Ideas spread globally - they always have. Today they spread faster. Outstanding ideas spread exponentially as each person who passes the baton to the next, puts a little bit of themselves in the idea. Great brands are those who let us be ourselves. They are there to help us connect with something more meaningful and interesting about ourselves.
To do that, every action counts. Yet, when asked, we might be hard pressed to put our finger on what exactly a company and business needs to do to ensure its long term health.
We were having this discussion recently at the post-MIMA event dinner - how many of us consciously think about marketing opportunities because we are marketers vs. as customers? For example, you are in a store and observe certain dynamics from the professional point of view, you can't help it. Do other customers see the same marketing opportunities? I doubt it.
When asked about what they like, customers may give you an example from their immediate experience. Yet there are some situations that create tipping points for your business. Do you know what those are? The customer may walk away for good before you learn what it would take to retain his business. That's why it is increasingly important not to delay having that conversation with people while they are handing you the money, this moment.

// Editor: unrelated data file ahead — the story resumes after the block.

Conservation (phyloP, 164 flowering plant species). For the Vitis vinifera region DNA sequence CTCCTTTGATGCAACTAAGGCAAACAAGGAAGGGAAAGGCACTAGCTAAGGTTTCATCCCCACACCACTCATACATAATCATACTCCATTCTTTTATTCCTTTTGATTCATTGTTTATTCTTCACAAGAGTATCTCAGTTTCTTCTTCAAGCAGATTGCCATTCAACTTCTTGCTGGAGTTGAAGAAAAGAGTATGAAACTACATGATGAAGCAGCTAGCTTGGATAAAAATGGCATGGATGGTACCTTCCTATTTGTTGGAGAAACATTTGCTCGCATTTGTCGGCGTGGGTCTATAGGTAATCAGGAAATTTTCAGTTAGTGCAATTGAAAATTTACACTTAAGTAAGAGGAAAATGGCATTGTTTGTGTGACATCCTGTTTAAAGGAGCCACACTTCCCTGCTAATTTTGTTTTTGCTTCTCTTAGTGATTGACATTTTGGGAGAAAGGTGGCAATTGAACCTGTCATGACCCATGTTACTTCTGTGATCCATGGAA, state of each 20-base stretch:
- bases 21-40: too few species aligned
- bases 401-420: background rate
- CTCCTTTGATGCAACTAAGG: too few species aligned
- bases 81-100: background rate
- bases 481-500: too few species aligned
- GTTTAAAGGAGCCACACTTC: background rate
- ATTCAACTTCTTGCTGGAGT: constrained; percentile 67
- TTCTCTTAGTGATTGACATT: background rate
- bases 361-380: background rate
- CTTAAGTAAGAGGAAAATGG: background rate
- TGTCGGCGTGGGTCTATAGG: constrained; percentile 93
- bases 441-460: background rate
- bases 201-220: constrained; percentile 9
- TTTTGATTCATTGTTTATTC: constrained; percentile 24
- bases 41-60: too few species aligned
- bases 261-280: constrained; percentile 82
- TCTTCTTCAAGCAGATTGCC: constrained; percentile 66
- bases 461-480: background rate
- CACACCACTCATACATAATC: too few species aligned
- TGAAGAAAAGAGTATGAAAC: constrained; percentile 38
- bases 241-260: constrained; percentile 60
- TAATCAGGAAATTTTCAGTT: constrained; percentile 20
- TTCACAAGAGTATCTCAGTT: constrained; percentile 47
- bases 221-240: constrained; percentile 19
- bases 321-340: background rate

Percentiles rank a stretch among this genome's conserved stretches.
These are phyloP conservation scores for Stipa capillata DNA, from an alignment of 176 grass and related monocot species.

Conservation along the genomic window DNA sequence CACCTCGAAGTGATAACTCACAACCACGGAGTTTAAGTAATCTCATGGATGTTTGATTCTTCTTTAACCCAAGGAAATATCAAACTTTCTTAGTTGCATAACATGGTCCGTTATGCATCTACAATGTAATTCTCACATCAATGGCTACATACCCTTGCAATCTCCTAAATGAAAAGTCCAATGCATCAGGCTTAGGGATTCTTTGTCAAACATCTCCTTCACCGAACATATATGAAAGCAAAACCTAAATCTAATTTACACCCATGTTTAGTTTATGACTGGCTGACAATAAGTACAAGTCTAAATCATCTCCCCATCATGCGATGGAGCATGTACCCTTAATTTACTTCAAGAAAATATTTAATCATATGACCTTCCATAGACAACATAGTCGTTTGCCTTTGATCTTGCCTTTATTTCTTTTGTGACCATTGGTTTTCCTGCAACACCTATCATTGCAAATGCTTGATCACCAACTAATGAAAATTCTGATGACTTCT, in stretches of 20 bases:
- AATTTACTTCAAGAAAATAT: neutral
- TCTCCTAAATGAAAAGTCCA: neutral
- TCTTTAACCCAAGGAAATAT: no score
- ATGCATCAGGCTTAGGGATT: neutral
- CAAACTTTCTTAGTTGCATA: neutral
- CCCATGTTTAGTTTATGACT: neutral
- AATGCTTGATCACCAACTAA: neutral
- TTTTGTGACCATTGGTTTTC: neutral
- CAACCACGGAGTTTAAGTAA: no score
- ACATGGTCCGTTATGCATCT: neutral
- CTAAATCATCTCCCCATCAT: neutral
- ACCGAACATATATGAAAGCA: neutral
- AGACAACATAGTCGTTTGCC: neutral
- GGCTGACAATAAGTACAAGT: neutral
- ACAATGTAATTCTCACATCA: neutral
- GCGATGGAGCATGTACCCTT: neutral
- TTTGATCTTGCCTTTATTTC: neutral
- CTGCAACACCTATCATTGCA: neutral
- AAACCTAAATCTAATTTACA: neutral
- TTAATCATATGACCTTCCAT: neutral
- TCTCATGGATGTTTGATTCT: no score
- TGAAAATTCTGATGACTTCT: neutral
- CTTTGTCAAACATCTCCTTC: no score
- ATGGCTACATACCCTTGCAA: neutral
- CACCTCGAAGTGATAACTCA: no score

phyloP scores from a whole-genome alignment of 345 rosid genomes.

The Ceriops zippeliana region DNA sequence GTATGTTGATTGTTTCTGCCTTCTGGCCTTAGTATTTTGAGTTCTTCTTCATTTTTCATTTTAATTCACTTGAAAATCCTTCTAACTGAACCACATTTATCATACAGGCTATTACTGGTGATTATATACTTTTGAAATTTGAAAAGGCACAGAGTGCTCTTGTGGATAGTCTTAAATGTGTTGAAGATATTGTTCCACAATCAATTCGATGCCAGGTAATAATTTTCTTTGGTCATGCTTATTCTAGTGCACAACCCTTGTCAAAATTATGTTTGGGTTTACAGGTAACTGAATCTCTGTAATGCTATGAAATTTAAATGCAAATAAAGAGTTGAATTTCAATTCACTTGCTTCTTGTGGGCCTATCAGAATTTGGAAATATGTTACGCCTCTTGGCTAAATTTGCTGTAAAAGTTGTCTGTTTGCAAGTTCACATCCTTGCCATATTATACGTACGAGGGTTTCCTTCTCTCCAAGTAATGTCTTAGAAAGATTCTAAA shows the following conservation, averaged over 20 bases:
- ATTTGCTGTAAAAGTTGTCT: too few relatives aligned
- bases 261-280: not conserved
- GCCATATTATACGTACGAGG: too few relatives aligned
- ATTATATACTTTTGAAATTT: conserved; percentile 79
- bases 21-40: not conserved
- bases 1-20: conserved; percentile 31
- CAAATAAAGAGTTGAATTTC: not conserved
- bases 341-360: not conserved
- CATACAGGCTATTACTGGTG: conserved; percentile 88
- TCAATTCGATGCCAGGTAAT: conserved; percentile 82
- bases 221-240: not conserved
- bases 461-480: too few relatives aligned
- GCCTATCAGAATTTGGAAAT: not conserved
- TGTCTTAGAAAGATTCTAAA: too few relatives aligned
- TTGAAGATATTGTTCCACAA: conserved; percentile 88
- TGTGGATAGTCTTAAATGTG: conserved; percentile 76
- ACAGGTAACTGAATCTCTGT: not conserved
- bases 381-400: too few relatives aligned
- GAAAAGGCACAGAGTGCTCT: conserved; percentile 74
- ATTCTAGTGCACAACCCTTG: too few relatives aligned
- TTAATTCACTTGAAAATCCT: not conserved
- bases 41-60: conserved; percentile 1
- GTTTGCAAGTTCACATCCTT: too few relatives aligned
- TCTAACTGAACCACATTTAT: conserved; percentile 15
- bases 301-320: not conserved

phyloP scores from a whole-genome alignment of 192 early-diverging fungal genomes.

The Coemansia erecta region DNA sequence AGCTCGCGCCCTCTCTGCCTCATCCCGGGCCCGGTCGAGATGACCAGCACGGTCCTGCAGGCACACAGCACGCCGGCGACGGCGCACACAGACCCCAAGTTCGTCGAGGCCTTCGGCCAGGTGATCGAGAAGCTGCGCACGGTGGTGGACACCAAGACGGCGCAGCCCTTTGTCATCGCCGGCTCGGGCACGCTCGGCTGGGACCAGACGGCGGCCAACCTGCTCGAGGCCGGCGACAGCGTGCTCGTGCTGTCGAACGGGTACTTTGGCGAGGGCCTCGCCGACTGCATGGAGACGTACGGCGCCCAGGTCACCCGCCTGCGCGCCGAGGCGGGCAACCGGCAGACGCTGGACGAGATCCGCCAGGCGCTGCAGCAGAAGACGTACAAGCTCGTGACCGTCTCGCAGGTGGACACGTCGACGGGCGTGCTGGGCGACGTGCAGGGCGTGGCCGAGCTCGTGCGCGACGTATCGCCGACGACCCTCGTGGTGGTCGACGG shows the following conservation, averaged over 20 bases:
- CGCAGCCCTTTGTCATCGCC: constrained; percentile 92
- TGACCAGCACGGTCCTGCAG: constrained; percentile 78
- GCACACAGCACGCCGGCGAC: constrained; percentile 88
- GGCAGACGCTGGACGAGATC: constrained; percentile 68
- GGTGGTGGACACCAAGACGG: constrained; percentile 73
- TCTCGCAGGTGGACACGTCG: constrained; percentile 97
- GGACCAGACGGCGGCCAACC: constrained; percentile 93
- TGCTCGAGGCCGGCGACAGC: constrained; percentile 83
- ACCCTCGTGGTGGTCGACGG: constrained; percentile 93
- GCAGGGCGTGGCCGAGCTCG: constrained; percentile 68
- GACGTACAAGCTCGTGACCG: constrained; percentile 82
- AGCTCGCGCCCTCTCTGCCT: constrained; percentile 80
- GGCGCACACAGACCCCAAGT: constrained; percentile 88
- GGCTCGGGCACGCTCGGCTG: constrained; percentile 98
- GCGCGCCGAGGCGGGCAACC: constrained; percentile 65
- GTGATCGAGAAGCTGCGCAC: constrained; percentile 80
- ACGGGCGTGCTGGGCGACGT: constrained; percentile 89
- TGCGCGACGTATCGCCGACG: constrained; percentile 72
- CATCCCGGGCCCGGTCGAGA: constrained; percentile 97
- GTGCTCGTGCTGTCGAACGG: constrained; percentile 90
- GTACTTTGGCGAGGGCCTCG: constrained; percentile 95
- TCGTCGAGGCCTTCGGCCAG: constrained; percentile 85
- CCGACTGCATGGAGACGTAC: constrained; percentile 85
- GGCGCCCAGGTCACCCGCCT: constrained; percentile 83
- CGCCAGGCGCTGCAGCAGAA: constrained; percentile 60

Today at Fast Company expert blogs I talk about this very topic using Starbucks as an example. I suspect that the magic in the company's return to greatness may be embracing local communities, differentiating by city, block, clientèle. The most valuable brand experiences happen through customer conversations.
Other resources on the Starbucks Conversation:
- John Moore - ChangeThis Manifesto: What Must Starbucks Do?
- Fast Company - Thinking Outside the Cup
- Fortune - Starbucks Fix
- Business Week articles on Starbucks
- Starbucks press release - Letter to All Partners from Howard Schultz
- Becky Carroll - Re-Experiencing Starbucks
- Jay Ehret - A Letter to Howard Schultz at Starbucks; Re-Experiencing Starbucks: a Double Shot
- Paul Schwartz - What is the Starbucks Customer Experience?; The Customer Feedback Experience
- Maria Palma - The Starbucks Project
- Meikah Delid - Helping Starbucks Improve the Customer Experience - The First Step; The Second Step; The Third Step
- Skip Lineberg - Starbucks Collection
- Doug Meacham - Starbucks - the Way I see it - Part I
- John Johansen - Coffee and Conversation with Starbucks (update)
- Ben McConnell and Jackie Huba - Starbucks Embraces the 5th P (update)